human trafficking effectively, Lithuania remains a source, 
transit and destination country for women trafficked for 
commercial sexual exploitation.  A severe budget crisis has 
forced the GOL this year to cut the resources it can provide, 
especially in the area of victim assistance.  Most of that 
money went to NGOs, which have been able to replace only some 
of it with increased funding from the EU or individual 
European governments. 
¶4.  (U)  Legislation provides equal opportunities for women 
and men, but discrimination against women still exists.  The 
participation of women in economic and political life has 
increased -- women serve as President, parliamentary Speaker, 
Defense Minister and Finance Minister -- but, especially in 
smaller towns and rural areas, their participation remains 
much lower.  In business, very few women have reached top 
ranks -- in "Veidas" magazine's most recent listing of the 30 
richest Lithuanians, only two women appeared.  Women are 
underrepresented in managerial ranks and, overall, are paid 
less than men.  In 2008, women in private-sector jobs 
received an average of 80 percent of what men were paid for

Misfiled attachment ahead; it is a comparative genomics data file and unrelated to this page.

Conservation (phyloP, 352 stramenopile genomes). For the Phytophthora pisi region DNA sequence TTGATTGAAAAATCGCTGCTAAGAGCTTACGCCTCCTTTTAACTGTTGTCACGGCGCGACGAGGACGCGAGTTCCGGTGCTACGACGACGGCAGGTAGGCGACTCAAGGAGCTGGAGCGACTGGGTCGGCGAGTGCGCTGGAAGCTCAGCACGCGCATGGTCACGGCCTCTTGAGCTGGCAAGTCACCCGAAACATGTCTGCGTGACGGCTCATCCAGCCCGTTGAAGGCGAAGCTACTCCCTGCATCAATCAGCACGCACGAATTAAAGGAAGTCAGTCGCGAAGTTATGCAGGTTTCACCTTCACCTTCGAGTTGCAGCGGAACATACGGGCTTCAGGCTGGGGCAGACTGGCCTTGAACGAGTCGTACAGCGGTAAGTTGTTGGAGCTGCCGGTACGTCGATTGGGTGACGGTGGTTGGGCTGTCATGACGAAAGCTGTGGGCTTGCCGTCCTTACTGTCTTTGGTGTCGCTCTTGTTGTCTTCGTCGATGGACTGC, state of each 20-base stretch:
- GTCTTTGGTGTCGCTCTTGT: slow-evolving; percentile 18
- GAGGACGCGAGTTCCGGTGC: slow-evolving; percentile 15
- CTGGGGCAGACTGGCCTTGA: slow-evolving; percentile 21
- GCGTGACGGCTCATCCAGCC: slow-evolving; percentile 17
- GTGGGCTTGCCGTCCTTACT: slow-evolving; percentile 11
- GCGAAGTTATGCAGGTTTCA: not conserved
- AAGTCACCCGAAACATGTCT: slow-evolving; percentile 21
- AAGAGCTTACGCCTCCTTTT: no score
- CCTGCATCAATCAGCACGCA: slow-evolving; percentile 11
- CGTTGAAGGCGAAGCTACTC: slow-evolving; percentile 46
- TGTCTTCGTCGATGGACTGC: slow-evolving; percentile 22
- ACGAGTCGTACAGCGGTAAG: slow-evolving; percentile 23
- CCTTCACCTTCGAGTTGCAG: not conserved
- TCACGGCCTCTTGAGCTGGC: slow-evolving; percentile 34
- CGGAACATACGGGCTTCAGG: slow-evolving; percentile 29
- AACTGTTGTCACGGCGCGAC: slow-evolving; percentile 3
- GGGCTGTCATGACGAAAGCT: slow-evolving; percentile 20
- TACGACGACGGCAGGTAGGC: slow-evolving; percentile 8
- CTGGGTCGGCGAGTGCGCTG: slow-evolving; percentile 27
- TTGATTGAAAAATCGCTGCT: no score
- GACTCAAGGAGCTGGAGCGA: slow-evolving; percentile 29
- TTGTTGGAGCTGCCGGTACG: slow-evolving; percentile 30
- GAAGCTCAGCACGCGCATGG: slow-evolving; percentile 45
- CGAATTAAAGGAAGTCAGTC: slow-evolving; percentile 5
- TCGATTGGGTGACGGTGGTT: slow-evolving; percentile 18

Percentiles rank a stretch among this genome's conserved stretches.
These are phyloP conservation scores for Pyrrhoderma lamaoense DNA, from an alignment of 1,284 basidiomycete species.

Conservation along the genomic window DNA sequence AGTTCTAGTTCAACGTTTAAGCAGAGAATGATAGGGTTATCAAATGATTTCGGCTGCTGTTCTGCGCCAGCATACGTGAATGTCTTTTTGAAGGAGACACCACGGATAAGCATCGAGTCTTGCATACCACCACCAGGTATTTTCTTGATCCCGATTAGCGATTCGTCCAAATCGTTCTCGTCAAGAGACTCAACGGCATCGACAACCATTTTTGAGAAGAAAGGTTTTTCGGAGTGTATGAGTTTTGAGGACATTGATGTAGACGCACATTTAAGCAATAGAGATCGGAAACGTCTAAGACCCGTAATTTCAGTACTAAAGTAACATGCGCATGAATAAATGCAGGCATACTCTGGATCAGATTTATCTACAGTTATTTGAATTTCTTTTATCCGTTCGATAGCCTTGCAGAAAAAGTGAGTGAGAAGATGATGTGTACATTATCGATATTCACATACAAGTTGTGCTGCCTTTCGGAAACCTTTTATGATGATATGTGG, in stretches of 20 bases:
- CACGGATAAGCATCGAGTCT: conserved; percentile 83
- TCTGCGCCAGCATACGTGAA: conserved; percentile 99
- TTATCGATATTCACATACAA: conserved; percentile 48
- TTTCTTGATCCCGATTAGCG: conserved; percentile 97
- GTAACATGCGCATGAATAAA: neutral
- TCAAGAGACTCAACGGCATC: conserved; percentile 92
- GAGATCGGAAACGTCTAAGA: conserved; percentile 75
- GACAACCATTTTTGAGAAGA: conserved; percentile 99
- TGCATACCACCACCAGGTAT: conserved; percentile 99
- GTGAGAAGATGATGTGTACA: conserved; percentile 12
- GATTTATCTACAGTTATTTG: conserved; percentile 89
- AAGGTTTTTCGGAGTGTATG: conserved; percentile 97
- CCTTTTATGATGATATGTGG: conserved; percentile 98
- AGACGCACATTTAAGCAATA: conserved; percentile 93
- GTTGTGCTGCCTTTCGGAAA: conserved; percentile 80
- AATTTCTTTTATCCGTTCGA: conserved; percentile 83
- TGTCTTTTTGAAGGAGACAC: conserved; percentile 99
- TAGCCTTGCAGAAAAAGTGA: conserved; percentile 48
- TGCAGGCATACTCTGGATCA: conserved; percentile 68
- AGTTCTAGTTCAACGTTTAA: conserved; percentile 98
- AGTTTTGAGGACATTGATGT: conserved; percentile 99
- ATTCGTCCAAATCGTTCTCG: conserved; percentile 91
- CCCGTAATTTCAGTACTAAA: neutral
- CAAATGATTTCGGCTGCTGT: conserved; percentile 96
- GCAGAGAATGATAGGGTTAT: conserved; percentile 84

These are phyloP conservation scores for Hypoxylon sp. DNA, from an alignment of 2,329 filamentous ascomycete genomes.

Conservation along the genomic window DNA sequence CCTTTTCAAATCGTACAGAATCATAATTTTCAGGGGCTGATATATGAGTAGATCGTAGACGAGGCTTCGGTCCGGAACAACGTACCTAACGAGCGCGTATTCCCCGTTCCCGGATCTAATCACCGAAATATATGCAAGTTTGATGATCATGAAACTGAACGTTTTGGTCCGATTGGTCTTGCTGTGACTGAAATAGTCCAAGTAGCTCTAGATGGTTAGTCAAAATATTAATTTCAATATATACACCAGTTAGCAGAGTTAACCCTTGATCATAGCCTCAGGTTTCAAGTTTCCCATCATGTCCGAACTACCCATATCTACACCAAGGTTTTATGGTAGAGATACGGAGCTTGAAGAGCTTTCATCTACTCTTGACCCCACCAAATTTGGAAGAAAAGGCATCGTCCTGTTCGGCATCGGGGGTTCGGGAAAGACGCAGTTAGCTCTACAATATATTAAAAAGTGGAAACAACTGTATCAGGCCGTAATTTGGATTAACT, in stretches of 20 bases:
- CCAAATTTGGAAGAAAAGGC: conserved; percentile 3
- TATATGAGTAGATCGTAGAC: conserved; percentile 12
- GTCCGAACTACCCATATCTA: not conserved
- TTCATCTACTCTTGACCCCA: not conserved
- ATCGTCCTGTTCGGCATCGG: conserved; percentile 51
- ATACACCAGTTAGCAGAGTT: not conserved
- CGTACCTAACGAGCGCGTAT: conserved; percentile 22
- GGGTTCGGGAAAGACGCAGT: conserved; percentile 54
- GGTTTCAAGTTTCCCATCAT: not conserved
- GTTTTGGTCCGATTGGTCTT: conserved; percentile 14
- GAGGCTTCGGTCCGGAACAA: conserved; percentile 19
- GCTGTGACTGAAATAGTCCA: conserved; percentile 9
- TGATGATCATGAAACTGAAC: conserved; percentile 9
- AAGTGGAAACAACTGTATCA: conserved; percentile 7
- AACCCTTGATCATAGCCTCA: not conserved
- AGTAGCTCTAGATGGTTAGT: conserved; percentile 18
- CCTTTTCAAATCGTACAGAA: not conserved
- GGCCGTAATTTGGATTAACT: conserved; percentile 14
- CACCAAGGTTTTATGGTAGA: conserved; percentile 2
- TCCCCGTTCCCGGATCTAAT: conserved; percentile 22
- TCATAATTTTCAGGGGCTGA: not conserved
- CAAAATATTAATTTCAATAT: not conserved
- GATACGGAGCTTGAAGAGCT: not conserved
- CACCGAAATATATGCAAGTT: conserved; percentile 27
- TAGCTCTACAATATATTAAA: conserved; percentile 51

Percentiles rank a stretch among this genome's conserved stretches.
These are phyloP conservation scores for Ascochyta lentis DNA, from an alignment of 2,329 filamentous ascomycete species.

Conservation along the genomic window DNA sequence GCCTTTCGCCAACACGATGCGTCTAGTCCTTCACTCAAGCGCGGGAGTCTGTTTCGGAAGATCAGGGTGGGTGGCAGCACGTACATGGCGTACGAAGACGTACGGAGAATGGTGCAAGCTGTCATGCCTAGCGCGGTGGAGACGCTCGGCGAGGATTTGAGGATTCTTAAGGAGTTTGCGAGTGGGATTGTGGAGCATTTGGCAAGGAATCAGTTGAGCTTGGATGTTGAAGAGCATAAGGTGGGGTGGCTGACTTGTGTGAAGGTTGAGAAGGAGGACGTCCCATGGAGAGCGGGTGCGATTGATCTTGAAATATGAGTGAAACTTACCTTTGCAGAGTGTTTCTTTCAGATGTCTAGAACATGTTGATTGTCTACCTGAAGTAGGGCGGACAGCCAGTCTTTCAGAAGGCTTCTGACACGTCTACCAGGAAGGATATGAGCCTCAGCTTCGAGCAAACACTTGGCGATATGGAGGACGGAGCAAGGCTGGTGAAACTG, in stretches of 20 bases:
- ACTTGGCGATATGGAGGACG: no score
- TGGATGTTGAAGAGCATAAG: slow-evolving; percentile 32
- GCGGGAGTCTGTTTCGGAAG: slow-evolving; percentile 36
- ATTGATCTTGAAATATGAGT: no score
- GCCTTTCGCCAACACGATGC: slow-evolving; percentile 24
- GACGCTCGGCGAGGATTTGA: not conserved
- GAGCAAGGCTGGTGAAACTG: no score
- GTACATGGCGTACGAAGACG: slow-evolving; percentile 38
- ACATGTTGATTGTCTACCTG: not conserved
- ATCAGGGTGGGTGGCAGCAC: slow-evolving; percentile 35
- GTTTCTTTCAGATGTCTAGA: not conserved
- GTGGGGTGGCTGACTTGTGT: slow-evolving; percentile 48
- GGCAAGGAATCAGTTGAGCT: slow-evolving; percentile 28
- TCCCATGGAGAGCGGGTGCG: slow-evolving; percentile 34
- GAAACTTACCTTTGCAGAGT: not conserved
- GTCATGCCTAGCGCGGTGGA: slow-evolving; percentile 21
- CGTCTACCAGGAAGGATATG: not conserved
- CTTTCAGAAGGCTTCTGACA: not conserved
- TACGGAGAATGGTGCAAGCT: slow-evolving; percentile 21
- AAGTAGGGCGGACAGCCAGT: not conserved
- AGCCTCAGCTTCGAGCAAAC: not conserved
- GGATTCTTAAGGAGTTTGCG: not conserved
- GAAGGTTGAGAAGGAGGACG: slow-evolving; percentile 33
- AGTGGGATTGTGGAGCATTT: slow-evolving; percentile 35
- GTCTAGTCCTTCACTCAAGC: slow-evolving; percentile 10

comparable work; in the public sector, the figure was 78 
Embassy Support for Women's Issues 
¶5.  (U)  In 2009, the Embassy identified women's issues as a 
key target area for grants administered by the Public Affairs 
Section.  Among the resulting grants: 
--  The Lithuanian NGO Women's Issues Information Center 
received funding to organize a 16-day campaign to increase 
awareness of domestic violence.  The Ambassador participated 
in a roundtable discussion of the issue and gave a radio 
interview on the topic (ref B). 
-- The Women's Issues Information Center received support for 
a series of seminars and consultations providing legal 
information to women victims of domestic violence.  The 
seminars and consultations were provided in 10 different 
regions of Lithuania. 
VILNIUS 00000708  002 OF 003 
-- The Lithuanian NGO Center of Equality Advancement received 
a grant for a project to assist female domestic-violence 
victims by building their self-confidence through activities 
such as community-building workshops, seminars on self 
defense and on advocacy for women and a lessons-learned 
roundtable discussion. 
-- The Lithuanian NGO Human Pro received a grant to provide 
seminars in which women with cervical cancer received 
coaching and other help to assist in their rehabilitation and